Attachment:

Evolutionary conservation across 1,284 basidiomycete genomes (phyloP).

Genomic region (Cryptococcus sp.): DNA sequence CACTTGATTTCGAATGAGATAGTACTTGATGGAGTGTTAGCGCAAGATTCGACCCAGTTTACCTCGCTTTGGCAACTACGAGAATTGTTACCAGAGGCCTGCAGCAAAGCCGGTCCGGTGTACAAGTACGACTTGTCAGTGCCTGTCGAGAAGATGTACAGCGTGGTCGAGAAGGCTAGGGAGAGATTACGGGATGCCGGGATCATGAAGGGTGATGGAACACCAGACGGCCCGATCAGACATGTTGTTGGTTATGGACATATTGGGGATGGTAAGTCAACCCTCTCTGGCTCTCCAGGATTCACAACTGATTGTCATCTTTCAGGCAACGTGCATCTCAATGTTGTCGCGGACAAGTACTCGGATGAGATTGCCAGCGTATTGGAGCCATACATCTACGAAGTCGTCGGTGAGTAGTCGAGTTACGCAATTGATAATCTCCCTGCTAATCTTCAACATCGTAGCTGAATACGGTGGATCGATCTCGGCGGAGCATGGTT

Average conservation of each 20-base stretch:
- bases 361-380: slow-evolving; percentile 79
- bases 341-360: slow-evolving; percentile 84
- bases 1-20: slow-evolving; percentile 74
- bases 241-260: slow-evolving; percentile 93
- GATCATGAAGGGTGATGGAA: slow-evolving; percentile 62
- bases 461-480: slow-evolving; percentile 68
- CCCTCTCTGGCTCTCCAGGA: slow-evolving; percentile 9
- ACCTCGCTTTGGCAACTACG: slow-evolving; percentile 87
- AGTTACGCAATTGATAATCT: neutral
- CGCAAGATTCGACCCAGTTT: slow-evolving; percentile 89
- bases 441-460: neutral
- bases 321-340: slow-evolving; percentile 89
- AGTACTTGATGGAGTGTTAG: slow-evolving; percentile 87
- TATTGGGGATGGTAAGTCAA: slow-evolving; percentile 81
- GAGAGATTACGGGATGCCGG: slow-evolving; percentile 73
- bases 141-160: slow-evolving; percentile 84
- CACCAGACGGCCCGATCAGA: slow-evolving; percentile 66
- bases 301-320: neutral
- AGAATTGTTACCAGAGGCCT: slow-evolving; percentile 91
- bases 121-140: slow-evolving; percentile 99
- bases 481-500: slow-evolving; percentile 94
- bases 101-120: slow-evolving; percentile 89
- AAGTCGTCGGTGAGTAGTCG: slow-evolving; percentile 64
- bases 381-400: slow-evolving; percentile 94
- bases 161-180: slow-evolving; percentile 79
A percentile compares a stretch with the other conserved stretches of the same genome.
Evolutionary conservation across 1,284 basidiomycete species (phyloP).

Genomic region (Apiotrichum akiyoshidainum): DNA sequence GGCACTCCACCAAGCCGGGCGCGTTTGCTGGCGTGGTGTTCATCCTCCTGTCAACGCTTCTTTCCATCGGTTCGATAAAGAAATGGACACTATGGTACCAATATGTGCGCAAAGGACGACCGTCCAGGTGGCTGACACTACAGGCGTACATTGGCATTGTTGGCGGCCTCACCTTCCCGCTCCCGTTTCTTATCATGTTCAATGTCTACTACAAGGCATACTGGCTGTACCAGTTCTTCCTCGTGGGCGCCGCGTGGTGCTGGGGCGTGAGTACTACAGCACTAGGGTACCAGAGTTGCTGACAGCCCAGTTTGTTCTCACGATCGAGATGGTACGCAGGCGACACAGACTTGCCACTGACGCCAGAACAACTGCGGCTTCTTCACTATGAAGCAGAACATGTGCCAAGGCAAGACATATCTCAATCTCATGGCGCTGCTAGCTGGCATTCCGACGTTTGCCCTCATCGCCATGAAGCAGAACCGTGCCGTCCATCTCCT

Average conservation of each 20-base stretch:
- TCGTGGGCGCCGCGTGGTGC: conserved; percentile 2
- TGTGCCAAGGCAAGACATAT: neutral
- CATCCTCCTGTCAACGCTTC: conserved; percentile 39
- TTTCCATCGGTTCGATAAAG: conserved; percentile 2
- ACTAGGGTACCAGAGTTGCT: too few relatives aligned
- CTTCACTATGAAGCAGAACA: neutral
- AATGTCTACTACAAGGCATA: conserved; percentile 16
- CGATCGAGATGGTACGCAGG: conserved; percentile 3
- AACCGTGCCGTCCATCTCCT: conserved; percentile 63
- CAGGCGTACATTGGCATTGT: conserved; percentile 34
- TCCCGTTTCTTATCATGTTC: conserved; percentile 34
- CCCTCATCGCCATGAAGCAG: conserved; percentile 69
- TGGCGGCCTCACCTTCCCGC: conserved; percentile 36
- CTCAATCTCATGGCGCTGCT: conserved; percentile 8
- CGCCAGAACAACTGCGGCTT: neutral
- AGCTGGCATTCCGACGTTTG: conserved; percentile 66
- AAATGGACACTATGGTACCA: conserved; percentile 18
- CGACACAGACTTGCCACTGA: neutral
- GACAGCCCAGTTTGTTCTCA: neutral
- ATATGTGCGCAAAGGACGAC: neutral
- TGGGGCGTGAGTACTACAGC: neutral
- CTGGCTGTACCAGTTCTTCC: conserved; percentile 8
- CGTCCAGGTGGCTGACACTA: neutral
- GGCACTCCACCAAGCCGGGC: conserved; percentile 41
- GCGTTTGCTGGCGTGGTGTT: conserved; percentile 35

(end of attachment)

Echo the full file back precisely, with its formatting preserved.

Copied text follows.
Evolutionary conservation across 1,284 basidiomycete genomes (phyloP).

Genomic region (Cryptococcus sp.): DNA sequence CACTTGATTTCGAATGAGATAGTACTTGATGGAGTGTTAGCGCAAGATTCGACCCAGTTTACCTCGCTTTGGCAACTACGAGAATTGTTACCAGAGGCCTGCAGCAAAGCCGGTCCGGTGTACAAGTACGACTTGTCAGTGCCTGTCGAGAAGATGTACAGCGTGGTCGAGAAGGCTAGGGAGAGATTACGGGATGCCGGGATCATGAAGGGTGATGGAACACCAGACGGCCCGATCAGACATGTTGTTGGTTATGGACATATTGGGGATGGTAAGTCAACCCTCTCTGGCTCTCCAGGATTCACAACTGATTGTCATCTTTCAGGCAACGTGCATCTCAATGTTGTCGCGGACAAGTACTCGGATGAGATTGCCAGCGTATTGGAGCCATACATCTACGAAGTCGTCGGTGAGTAGTCGAGTTACGCAATTGATAATCTCCCTGCTAATCTTCAACATCGTAGCTGAATACGGTGGATCGATCTCGGCGGAGCATGGTT

Average conservation of each 20-base stretch:
- bases 361-380: slow-evolving; percentile 79
- bases 341-360: slow-evolving; percentile 84
- bases 1-20: slow-evolving; percentile 74
- bases 241-260: slow-evolving; percentile 93
- GATCATGAAGGGTGATGGAA: slow-evolving; percentile 62
- bases 461-480: slow-evolving; percentile 68
- CCCTCTCTGGCTCTCCAGGA: slow-evolving; percentile 9
- ACCTCGCTTTGGCAACTACG: slow-evolving; percentile 87
- AGTTACGCAATTGATAATCT: neutral
- CGCAAGATTCGACCCAGTTT: slow-evolving; percentile 89
- bases 441-460: neutral
- bases 321-340: slow-evolving; percentile 89
- AGTACTTGATGGAGTGTTAG: slow-evolving; percentile 87
- TATTGGGGATGGTAAGTCAA: slow-evolving; percentile 81
- GAGAGATTACGGGATGCCGG: slow-evolving; percentile 73
- bases 141-160: slow-evolving; percentile 84
- CACCAGACGGCCCGATCAGA: slow-evolving; percentile 66
- bases 301-320: neutral
- AGAATTGTTACCAGAGGCCT: slow-evolving; percentile 91
- bases 121-140: slow-evolving; percentile 99
- bases 481-500: slow-evolving; percentile 94
- bases 101-120: slow-evolving; percentile 89
- AAGTCGTCGGTGAGTAGTCG: slow-evolving; percentile 64
- bases 381-400: slow-evolving; percentile 94
- bases 161-180: slow-evolving; percentile 79
A percentile compares a stretch with the other conserved stretches of the same genome.
Evolutionary conservation across 1,284 basidiomycete species (phyloP).

Genomic region (Apiotrichum akiyoshidainum): DNA sequence GGCACTCCACCAAGCCGGGCGCGTTTGCTGGCGTGGTGTTCATCCTCCTGTCAACGCTTCTTTCCATCGGTTCGATAAAGAAATGGACACTATGGTACCAATATGTGCGCAAAGGACGACCGTCCAGGTGGCTGACACTACAGGCGTACATTGGCATTGTTGGCGGCCTCACCTTCCCGCTCCCGTTTCTTATCATGTTCAATGTCTACTACAAGGCATACTGGCTGTACCAGTTCTTCCTCGTGGGCGCCGCGTGGTGCTGGGGCGTGAGTACTACAGCACTAGGGTACCAGAGTTGCTGACAGCCCAGTTTGTTCTCACGATCGAGATGGTACGCAGGCGACACAGACTTGCCACTGACGCCAGAACAACTGCGGCTTCTTCACTATGAAGCAGAACATGTGCCAAGGCAAGACATATCTCAATCTCATGGCGCTGCTAGCTGGCATTCCGACGTTTGCCCTCATCGCCATGAAGCAGAACCGTGCCGTCCATCTCCT

Average conservation of each 20-base stretch:
- TCGTGGGCGCCGCGTGGTGC: conserved; percentile 2
- TGTGCCAAGGCAAGACATAT: neutral
- CATCCTCCTGTCAACGCTTC: conserved; percentile 39
- TTTCCATCGGTTCGATAAAG: conserved; percentile 2
- ACTAGGGTACCAGAGTTGCT: too few relatives aligned
- CTTCACTATGAAGCAGAACA: neutral
- AATGTCTACTACAAGGCATA: conserved; percentile 16
- CGATCGAGATGGTACGCAGG: conserved; percentile 3
- AACCGTGCCGTCCATCTCCT: conserved; percentile 63
- CAGGCGTACATTGGCATTGT: conserved; percentile 34
- TCCCGTTTCTTATCATGTTC: conserved; percentile 34
- CCCTCATCGCCATGAAGCAG: conserved; percentile 69
- TGGCGGCCTCACCTTCCCGC: conserved; percentile 36
- CTCAATCTCATGGCGCTGCT: conserved; percentile 8
- CGCCAGAACAACTGCGGCTT: neutral
- AGCTGGCATTCCGACGTTTG: conserved; percentile 66
- AAATGGACACTATGGTACCA: conserved; percentile 18
- CGACACAGACTTGCCACTGA: neutral
- GACAGCCCAGTTTGTTCTCA: neutral
- ATATGTGCGCAAAGGACGAC: neutral
- TGGGGCGTGAGTACTACAGC: neutral
- CTGGCTGTACCAGTTCTTCC: conserved; percentile 8
- CGTCCAGGTGGCTGACACTA: neutral
- GGCACTCCACCAAGCCGGGC: conserved; percentile 41
- GCGTTTGCTGGCGTGGTGTT: conserved; percentile 35